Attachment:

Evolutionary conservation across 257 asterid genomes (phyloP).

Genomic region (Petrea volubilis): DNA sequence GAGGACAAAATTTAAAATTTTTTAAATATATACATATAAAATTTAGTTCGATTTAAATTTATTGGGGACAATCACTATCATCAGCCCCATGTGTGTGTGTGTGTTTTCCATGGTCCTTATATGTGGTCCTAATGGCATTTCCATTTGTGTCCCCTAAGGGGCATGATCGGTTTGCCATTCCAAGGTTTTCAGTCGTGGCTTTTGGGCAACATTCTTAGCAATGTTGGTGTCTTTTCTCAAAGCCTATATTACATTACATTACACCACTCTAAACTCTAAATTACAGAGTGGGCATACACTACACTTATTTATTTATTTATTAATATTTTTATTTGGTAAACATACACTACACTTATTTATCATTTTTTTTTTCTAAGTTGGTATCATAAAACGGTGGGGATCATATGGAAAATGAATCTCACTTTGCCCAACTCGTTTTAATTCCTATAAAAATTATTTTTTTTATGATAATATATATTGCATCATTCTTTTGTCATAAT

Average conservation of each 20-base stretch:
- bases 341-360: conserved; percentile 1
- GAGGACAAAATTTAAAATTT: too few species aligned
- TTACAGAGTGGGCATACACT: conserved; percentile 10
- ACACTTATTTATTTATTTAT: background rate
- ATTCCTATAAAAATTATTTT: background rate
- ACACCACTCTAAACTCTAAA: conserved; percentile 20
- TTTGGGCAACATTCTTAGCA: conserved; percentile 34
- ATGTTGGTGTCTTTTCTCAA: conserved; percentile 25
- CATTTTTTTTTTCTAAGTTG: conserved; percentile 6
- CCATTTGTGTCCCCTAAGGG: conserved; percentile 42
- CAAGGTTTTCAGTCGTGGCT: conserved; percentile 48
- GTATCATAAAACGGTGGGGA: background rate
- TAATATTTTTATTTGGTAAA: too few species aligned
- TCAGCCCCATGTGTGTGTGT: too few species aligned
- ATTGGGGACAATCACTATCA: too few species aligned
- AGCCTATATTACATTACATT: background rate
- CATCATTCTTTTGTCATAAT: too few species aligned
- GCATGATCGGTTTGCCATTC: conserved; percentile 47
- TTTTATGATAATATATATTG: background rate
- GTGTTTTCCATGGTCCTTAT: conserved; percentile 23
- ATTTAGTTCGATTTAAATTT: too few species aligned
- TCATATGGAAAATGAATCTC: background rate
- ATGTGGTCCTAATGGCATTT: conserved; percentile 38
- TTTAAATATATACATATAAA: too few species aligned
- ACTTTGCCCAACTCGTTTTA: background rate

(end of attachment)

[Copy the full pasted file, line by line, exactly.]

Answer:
Evolutionary conservation across 257 asterid genomes (phyloP).

Genomic region (Petrea volubilis): DNA sequence GAGGACAAAATTTAAAATTTTTTAAATATATACATATAAAATTTAGTTCGATTTAAATTTATTGGGGACAATCACTATCATCAGCCCCATGTGTGTGTGTGTGTTTTCCATGGTCCTTATATGTGGTCCTAATGGCATTTCCATTTGTGTCCCCTAAGGGGCATGATCGGTTTGCCATTCCAAGGTTTTCAGTCGTGGCTTTTGGGCAACATTCTTAGCAATGTTGGTGTCTTTTCTCAAAGCCTATATTACATTACATTACACCACTCTAAACTCTAAATTACAGAGTGGGCATACACTACACTTATTTATTTATTTATTAATATTTTTATTTGGTAAACATACACTACACTTATTTATCATTTTTTTTTTCTAAGTTGGTATCATAAAACGGTGGGGATCATATGGAAAATGAATCTCACTTTGCCCAACTCGTTTTAATTCCTATAAAAATTATTTTTTTTATGATAATATATATTGCATCATTCTTTTGTCATAAT

Average conservation of each 20-base stretch:
- bases 341-360: conserved; percentile 1
- GAGGACAAAATTTAAAATTT: too few species aligned
- TTACAGAGTGGGCATACACT: conserved; percentile 10
- ACACTTATTTATTTATTTAT: background rate
- ATTCCTATAAAAATTATTTT: background rate
- ACACCACTCTAAACTCTAAA: conserved; percentile 20
- TTTGGGCAACATTCTTAGCA: conserved; percentile 34
- ATGTTGGTGTCTTTTCTCAA: conserved; percentile 25
- CATTTTTTTTTTCTAAGTTG: conserved; percentile 6
- CCATTTGTGTCCCCTAAGGG: conserved; percentile 42
- CAAGGTTTTCAGTCGTGGCT: conserved; percentile 48
- GTATCATAAAACGGTGGGGA: background rate
- TAATATTTTTATTTGGTAAA: too few species aligned
- TCAGCCCCATGTGTGTGTGT: too few species aligned
- ATTGGGGACAATCACTATCA: too few species aligned
- AGCCTATATTACATTACATT: background rate
- CATCATTCTTTTGTCATAAT: too few species aligned
- GCATGATCGGTTTGCCATTC: conserved; percentile 47
- TTTTATGATAATATATATTG: background rate
- GTGTTTTCCATGGTCCTTAT: conserved; percentile 23
- ATTTAGTTCGATTTAAATTT: too few species aligned
- TCATATGGAAAATGAATCTC: background rate
- ATGTGGTCCTAATGGCATTT: conserved; percentile 38
- TTTAAATATATACATATAAA: too few species aligned
- ACTTTGCCCAACTCGTTTTA: background rate